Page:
Whether it’s in day to day conversation or in the media, a common response to disclosures or mentions of sexual assault is a phenomenon called victim blaming. But what is victim blaming? Though the term might be unfamiliar, what it looks like in practice is all too familiar. It’s questioning people who experience violence — especially sexual violence — about their actions, and what they could have done to prevent it, or worse, invite it. It’s pointing out supposed weaknesses or differences in a person that could have made them a target. In general, it’s the common tendency for people to look for the cause of violence as something the person who experienced harm did or didn’t do to prevent it.
Some victim blaming examples:
- “What did you expect going out dressed like that?”
- “Why didn’t they fight back?”
- “You shouldn’t have gone home with them.”
- “Why did they get so drunk?”
These responses often stem from a belief that there are specific things people can do to avoid being harmed, a comforting belief that increases the bias holder’s feeling of safety. Another common belief that feeds victim blaming is the idea that we live in a just world, and people get what they deserve, whether good or bad. Finally, people don’t want to believe that people they know and trust are capable of harmful behaviour: this leads them to doubt or even firmly reject any information that contradicts this– even when it comes from another person they know and trust.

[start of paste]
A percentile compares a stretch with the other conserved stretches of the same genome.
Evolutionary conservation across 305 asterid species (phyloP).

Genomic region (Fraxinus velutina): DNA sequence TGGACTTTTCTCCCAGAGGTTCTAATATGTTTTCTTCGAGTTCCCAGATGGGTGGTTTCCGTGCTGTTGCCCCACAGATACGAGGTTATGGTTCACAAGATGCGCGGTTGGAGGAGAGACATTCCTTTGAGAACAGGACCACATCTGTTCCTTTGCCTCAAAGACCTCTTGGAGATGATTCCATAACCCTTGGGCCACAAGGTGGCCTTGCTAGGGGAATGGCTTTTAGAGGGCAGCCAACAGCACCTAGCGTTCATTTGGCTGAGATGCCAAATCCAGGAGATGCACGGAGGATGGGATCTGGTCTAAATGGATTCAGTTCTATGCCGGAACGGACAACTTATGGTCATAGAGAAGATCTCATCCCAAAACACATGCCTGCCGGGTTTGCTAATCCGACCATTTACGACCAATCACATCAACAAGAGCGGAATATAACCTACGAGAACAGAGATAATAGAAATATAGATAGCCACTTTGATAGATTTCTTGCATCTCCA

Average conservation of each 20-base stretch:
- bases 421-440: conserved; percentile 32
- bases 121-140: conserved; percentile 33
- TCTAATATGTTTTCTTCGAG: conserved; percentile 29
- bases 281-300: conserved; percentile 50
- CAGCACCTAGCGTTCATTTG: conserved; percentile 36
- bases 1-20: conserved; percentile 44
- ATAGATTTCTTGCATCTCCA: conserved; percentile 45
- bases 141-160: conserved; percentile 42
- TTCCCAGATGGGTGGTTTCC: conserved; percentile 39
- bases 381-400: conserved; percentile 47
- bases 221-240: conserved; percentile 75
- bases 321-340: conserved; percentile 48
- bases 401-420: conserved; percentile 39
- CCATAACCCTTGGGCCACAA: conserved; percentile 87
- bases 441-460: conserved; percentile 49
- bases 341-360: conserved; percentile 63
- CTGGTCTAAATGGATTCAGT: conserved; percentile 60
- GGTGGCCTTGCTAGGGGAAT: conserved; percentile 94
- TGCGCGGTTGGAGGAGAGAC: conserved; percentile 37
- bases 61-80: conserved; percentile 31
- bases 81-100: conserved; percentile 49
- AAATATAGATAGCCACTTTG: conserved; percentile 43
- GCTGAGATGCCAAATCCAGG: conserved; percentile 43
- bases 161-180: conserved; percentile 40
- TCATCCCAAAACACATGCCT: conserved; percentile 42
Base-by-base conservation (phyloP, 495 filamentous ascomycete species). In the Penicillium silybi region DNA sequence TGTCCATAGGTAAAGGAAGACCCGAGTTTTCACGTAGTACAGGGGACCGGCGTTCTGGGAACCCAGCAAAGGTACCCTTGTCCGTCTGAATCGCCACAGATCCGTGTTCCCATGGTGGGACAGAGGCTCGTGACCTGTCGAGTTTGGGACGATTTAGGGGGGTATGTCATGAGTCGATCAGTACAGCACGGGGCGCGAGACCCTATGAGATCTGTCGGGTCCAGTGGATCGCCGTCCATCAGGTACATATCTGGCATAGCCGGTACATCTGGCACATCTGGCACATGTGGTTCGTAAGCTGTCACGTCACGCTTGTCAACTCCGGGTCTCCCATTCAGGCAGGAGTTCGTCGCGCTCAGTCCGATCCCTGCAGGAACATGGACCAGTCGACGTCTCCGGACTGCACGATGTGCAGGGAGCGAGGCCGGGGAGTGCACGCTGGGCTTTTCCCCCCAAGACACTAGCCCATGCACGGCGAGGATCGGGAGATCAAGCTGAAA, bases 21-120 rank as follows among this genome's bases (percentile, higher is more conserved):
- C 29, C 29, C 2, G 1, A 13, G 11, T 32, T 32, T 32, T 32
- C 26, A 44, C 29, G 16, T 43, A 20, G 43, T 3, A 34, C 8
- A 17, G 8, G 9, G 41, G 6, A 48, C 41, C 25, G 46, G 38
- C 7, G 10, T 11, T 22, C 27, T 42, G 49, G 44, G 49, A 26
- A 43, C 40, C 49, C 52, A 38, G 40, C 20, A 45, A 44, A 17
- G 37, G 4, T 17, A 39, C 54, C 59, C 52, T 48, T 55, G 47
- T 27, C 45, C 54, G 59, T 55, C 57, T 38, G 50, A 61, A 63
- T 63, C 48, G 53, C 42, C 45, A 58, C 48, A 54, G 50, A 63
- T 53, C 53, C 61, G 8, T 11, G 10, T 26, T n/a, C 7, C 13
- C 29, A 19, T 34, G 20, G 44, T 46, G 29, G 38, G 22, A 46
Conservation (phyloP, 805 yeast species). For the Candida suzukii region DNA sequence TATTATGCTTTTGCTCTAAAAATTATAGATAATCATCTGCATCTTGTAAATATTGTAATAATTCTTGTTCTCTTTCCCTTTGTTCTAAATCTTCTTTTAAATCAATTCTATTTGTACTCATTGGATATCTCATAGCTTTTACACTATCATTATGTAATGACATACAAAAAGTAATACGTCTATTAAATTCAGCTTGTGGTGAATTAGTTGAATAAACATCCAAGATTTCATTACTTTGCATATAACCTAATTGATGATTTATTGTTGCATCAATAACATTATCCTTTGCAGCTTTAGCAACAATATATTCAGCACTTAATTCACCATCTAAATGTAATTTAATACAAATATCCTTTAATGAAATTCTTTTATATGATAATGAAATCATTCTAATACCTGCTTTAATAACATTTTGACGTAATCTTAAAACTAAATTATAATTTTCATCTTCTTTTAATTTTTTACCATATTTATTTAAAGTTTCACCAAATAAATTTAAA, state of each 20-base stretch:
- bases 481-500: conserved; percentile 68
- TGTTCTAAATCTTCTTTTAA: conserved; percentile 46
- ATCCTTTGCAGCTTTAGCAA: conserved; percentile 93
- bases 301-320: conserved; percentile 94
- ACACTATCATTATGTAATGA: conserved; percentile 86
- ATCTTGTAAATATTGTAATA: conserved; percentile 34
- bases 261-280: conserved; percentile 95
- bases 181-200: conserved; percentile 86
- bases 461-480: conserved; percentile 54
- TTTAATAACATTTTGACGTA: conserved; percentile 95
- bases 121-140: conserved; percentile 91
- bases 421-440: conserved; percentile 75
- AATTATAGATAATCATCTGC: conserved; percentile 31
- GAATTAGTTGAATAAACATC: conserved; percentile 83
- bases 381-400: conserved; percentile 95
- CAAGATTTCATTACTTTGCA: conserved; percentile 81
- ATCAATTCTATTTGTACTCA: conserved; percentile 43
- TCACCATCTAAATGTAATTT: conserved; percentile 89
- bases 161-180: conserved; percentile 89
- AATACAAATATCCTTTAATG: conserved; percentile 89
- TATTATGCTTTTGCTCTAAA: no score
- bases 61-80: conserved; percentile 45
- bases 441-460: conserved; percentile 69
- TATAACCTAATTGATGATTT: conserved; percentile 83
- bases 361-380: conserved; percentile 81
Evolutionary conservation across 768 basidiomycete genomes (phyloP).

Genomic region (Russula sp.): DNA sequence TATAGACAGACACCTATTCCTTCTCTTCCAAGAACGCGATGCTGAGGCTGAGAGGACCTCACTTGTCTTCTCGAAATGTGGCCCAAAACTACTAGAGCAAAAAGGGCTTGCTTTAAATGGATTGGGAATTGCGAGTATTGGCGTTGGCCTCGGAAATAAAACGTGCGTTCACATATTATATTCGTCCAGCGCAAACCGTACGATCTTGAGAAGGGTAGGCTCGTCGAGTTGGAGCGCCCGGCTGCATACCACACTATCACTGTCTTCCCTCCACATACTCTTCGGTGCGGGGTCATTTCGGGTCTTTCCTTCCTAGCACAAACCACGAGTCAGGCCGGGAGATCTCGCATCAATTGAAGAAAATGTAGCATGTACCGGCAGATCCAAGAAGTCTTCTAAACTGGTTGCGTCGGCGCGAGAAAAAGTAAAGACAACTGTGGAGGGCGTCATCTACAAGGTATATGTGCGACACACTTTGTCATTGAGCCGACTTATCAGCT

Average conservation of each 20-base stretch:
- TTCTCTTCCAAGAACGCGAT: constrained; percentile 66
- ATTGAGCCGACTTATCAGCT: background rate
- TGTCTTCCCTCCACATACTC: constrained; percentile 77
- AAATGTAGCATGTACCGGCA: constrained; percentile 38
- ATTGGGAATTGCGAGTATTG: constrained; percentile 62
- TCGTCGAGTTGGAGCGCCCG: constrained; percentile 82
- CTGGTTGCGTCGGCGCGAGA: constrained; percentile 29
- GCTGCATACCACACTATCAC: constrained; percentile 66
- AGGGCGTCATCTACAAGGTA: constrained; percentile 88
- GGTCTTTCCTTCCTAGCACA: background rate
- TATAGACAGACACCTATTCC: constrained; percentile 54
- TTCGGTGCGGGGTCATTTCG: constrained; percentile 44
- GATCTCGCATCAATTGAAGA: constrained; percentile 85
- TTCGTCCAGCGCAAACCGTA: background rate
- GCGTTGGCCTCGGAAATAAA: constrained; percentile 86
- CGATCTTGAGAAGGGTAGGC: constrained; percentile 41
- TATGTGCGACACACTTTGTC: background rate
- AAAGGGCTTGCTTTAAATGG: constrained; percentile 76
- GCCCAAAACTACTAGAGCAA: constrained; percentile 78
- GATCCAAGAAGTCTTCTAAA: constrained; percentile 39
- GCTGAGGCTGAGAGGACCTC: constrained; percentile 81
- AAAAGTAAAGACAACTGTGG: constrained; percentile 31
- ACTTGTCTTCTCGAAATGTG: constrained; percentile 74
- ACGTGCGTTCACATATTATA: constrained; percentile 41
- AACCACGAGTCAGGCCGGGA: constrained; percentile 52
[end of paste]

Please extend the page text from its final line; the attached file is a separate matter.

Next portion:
A victim blaming definition
Victim blaming can be defined as someone saying, implying, or treating a person who has experienced harmful or abusive behaviour (such as a survivor of sexual violence) like it was a result of something they did or said, instead of placing the responsibility where it belongs: on the person who harmed them.
What is important to understand is that sexual violence is never, ever the fault of the person who experiences it: sexual violence happens because someone chooses to use harmful behaviours, not because someone is wearing a certain item of clothing, said a certain thing, or was in a certain place.
It’s important to remember that people always have the right to do what makes them feel safest, but at the end of the day, they should never be expected to limit their own actions, freedom of expression, or freedom of movement in anticipation of someone else’s potential for abusive behaviour. We need to recognize that people are never required to say no “strongly enough”, to fight back against an assault, or to follow the many and sometimes conflicting commonly circulated safety tips, in order to avoid the potential for being harmed by another person. No one has the right to perpetrate sexual violence, under any circumstances.
Victim blaming not only discourages survivors from coming forward for fear they’ll be blamed, it also actively shifts focus away from holding the person doing harm accountable.
Engaging in victim blaming, in addition to not being a helpful response, can also be very damaging. A negative response, whether not being believed or being blamed, is a common fear many survivors of sexual violence have, which is one of many reasons why 97% of sexual assaults are never reported to law enforcement in Canada. We also know that sexual assault is unfortunately very common, with 1 in 3 girls and at least 1 in 6 boys experiencing sexual abuse/assault by the age of 18 in Canada. People who have experienced sexual violence often report feelings of fear, stigma and self-blame regarding their experiences, and the pervasiveness of victim blaming can be a barrier to survivors receiving the support and help they deserve.
We all deserve to live in a world free of sexual violence. By pushing back against victim blaming, we can make our conversations and our communities safer for everyone.
You can find videos with more information about victim blaming below. To learn more about ways to support survivors of sexual violence, please visit the Get Help and Learn sections of our website to learn more about how to respond to disclosures.